Vancouver’s resale real-estate rebound ‘too much, too fast’

Oct. 8, 2009 | Market Update | By Aaron Rossetti

The Vancouver Sun | Derrick Penner --The recent whipsaw rebound in Metro Vancouver's resale housing markets was likely "too much, too fast," according to the estimate of TD Economics' latest housing outlook.

After collapsing by just over one-third in 2008 compared with the previous year, the number of home sales in Metro so far in 2009 is 19 per cent higher than a year ago, TD said in the report.

And while average resale values dropped by about one-third to $436,000 between last October and this April, TD said prices recovered to an average $608,000 by August, a mere eight per cent from their previous peak.

However, for Metro Vancouver, Gauthier said TD Economics' estimate is that the pent-up demand that welled up during the uncertainty of last fall's financial crisis was largely met by June.

"The current sales rally will probably wane in the months ahead," said report author, economist Pascal Gauthier, "and more listings have started to come on tap, a trend we expect to continue."

And while Gauthier doesn't expect prices to dip again, economic conditions will likely take another bite out of sales in 2010.

He said incomes in Metro Vancouver are not rising substantially, although home prices have nearly recovered, so the increased affordability of housing "rests solely on low interest rates, which will start to reverse course in late 2010."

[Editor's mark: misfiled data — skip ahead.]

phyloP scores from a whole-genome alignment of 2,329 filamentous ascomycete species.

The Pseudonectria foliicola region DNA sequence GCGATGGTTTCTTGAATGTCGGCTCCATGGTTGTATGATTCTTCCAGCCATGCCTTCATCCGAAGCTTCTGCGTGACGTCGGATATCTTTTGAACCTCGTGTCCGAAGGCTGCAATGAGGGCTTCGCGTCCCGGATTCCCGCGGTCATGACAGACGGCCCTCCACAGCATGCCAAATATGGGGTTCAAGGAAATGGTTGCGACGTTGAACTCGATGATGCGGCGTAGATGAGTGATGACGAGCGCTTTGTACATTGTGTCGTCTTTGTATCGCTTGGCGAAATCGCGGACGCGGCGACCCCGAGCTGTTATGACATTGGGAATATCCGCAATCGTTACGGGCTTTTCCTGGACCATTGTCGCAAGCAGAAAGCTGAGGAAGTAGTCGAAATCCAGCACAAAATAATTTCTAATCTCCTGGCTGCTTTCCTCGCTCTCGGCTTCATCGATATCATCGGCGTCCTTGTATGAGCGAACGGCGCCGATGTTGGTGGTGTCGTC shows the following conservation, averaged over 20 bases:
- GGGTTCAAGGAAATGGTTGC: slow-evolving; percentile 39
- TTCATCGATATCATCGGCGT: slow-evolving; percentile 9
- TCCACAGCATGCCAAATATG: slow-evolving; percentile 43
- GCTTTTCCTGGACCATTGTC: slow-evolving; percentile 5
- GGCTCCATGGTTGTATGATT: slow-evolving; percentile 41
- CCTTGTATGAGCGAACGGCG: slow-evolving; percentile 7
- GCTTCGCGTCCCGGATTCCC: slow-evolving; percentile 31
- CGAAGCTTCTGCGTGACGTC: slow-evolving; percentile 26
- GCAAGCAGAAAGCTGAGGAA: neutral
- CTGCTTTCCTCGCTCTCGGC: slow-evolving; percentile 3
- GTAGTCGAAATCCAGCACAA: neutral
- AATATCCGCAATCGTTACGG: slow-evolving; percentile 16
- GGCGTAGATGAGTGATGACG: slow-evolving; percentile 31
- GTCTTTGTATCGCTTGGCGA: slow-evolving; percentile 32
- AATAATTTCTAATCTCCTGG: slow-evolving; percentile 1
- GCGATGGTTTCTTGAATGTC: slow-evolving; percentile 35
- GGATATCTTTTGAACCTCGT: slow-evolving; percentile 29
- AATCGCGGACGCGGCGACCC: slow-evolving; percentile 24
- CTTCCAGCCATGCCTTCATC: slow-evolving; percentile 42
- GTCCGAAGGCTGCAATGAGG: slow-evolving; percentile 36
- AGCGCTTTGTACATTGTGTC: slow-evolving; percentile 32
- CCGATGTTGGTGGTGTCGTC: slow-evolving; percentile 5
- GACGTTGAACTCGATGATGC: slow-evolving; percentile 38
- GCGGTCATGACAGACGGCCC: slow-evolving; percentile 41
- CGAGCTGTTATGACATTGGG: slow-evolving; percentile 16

Nationally, the TD Economics report noted that Canadian housing sales rebounded by 61 per cent at the end of August compared with a year ago after collapsing by almost one-third in the last half of 2008.

While some had argued all along that Canada's housing market would not experience the extreme decline seen south of the border, "the magnitude and speed of the rebound was nonetheless surprising," Gauthier said.

"No other Canadian economic indicator has rebounded as sharply as sales of existing homes over the last few months."

Gauthier said current low interest rates, spurred by "aggressive easing of monetary policy" by the Bank of Canada, which were intended to cushion the Canadian economy from the worst of the U.S. credit crisis, "proved to be more of a trampoline for resale housing markets."

Once the dust from the economic downturn had settled, Gauthier wrote, people who had only held off buying a home because of uncertainty about their own financial situation found themselves in an excellent position to take the leap.

Mortgage-carrying costs, which fell from 32 per cent of an average earner's income in early 2008 to 26 per cent a year later, should remain in the area of 27 to 29 per cent next year, which should be "good enough to support a modest growth in sales and prices."

"And while prices are trending up again, this window of opportunity remains open to many Canadian households, even first-time buyers," said Gauthier.

But this demand will have spent itself by November, Gauthier estimated